The intersection of where supply meets demand is the point where prices get set.
This lesson is the basis of all classes on economics. It was drilled into me at college and graduate school by my professors. The principal is the basis of all economic theory implemented by Wall Street as well as government officials. Without it there would be no way to measure and track prices.
However, given the economic stagnation that has permeated the U.S over the last eight years, the U.S. has gone on a money printing scheme the likes of which the world has never seen. The Federal Reserve, the United States central bank, has “printed” more than $2 trillion since the global economic crisis began in 2008. This has more than tripled the size of its balance sheet. Prior to beginning this paper money creation spree, the Fed held $950 billion in assets; now it holds nearly $3 trillion.” (This number is dated and actually much higher today). Since we had no demand, the U.S decided to print more money (supply) so that people would actually go out and purchase things as well as invest in order to increase demand.
The basis of sound investing is the principle that you earn a good rate of return given sound fundamentals. However when so much money is printed and flooded into the economy, the price of things naturally goes up; and, its at this point that investing becomes quite difficult. At that juncture, you have to decide if the investment looks good on its merits, or looks so because the amount of money that is in circulation is causing the price to go up.
Investors throughout the world grabbed the billions being created by the government and made bets on certain sectors where they thought they could make money. A rising tide lifts all boats; but, as business magnate, investor and philanthropist Warren Buffett said, “when the tide goes out you get to see who’s been swimming naked.”
To understand the consequences of this, take a look at oil.
“Spending on global oil production has increased by around 350% since the early 2000s. Back then, the global oil exploration and production industry was spending around $150 billion a year on capital investments. By 2013, that figure had grown to more than $500 billion a year. In the U.S. alone, the 50 largest oil and gas production companies in 2013 invested nearly $200 billion into new production.”
The U.S discovered so much oil that its now the second largest producer of oil in the world. Drivers in the U.S are ecstatic that they are now paying less at the pump. But these lower prices are a result of the billions of dollars that went into that industry. What about the investors who poured that money into oil?
The industry is in trouble because a lot of the capital used was raised via debt. Since 2007, total debt in the U.S. exploration and production sector has gone from $125 billion to almost $300 billion. Much of this debt is destined to default. These defaults are going to wipe out many companies and many investors.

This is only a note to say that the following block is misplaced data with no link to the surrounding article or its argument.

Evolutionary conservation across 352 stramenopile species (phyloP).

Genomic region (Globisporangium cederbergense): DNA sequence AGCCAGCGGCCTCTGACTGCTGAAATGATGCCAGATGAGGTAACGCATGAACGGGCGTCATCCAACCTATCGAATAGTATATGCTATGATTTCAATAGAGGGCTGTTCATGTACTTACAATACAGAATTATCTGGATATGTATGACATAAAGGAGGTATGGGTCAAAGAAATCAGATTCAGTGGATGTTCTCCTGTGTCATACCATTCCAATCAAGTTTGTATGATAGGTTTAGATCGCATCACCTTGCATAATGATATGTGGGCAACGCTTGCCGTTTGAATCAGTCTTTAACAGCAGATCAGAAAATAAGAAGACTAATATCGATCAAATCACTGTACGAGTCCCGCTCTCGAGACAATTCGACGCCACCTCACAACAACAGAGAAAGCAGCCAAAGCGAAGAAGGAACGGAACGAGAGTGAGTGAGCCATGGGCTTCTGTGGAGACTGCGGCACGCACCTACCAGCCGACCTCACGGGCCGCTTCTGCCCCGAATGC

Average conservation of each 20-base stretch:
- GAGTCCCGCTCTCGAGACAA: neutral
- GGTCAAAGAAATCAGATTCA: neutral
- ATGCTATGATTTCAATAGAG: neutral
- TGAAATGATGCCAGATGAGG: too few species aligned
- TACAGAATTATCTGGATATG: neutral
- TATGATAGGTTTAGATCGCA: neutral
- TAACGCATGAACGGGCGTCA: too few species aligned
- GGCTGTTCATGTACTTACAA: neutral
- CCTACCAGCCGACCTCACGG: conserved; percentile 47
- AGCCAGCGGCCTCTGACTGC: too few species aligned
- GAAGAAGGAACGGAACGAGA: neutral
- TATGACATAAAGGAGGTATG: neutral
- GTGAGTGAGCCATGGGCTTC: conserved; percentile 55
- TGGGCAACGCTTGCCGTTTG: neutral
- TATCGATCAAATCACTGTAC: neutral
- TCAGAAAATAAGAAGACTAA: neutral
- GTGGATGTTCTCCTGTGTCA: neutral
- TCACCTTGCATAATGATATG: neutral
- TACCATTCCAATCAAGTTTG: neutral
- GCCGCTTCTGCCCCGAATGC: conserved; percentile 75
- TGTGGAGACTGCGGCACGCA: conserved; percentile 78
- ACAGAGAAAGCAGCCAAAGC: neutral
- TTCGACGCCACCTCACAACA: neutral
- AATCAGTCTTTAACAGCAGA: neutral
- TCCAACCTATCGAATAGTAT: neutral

These defaults are a direct result of too much money chasing too few goods. The investors thought they were making good decisions; but, the influx of all this money tricked them. The investments in oil were made because the price of oil was high and investors could borrow money easily. Most investors in this space had no idea that the price of oil would drop dramatically. But, when you have smart people and $300 billion dollars flooding into the oil sector, the inevitable happened: they found more ways to extract oil from the earth.
The oil sector is not alone in this phenomena. In the end, the flawed decision by policy wonks to create more cash to get the economy going will cause much more capital destruction. Last year along renewable energy attracted $329 billion. I believe much of this money will be destroyed as well. Even as money pours into that sector, defaults are already surfacing. Sun Edison, a solar company valued at $10 billion a year ago is facing a $1.4 billion default.
This money creation has also effected many real estate markets here in the U.S. Major cities, such as Manhattan and San Fransisco, have seen prices skyrocket as the wealthiest people in the world have bought homes in order to make money from the certain price appreciation. The rich know that when the government turns on the printing presses it is time to trade dollars for assets. The poor and middle class do not have this opportunity available to them as they do not have the disposable dollars to invest. Once again those sectors of the population will feel the brunt of this as they get priced out of these markets.
The decision to print money to bolster the economy will not end well. History is replete with examples showing that no country has ever spent its way to prosperity. The same way households have to contract spending and make priority decisions on necessary spending when attempting to wipe out debt, so too nations. After 2008, the U.S had a chance to clear the decks and eliminate many companies that had made bad fiscal decisions and were on the verge of collapse. Instead, the financial sector as well as the auto industry were “rescued (read: “bailed-out”) instead of allowing them to go under. Those bad debts did not disappear. The government just restructured them and printed a boat load of money hoping the problems would go away. They did not. They remain…bigger and worse than before.
We now have a second default wave coming from the oil and renewable energy sectors that, once again, will put us in the same or worse peril than did the housing crisis.
Don’t kill the messenger.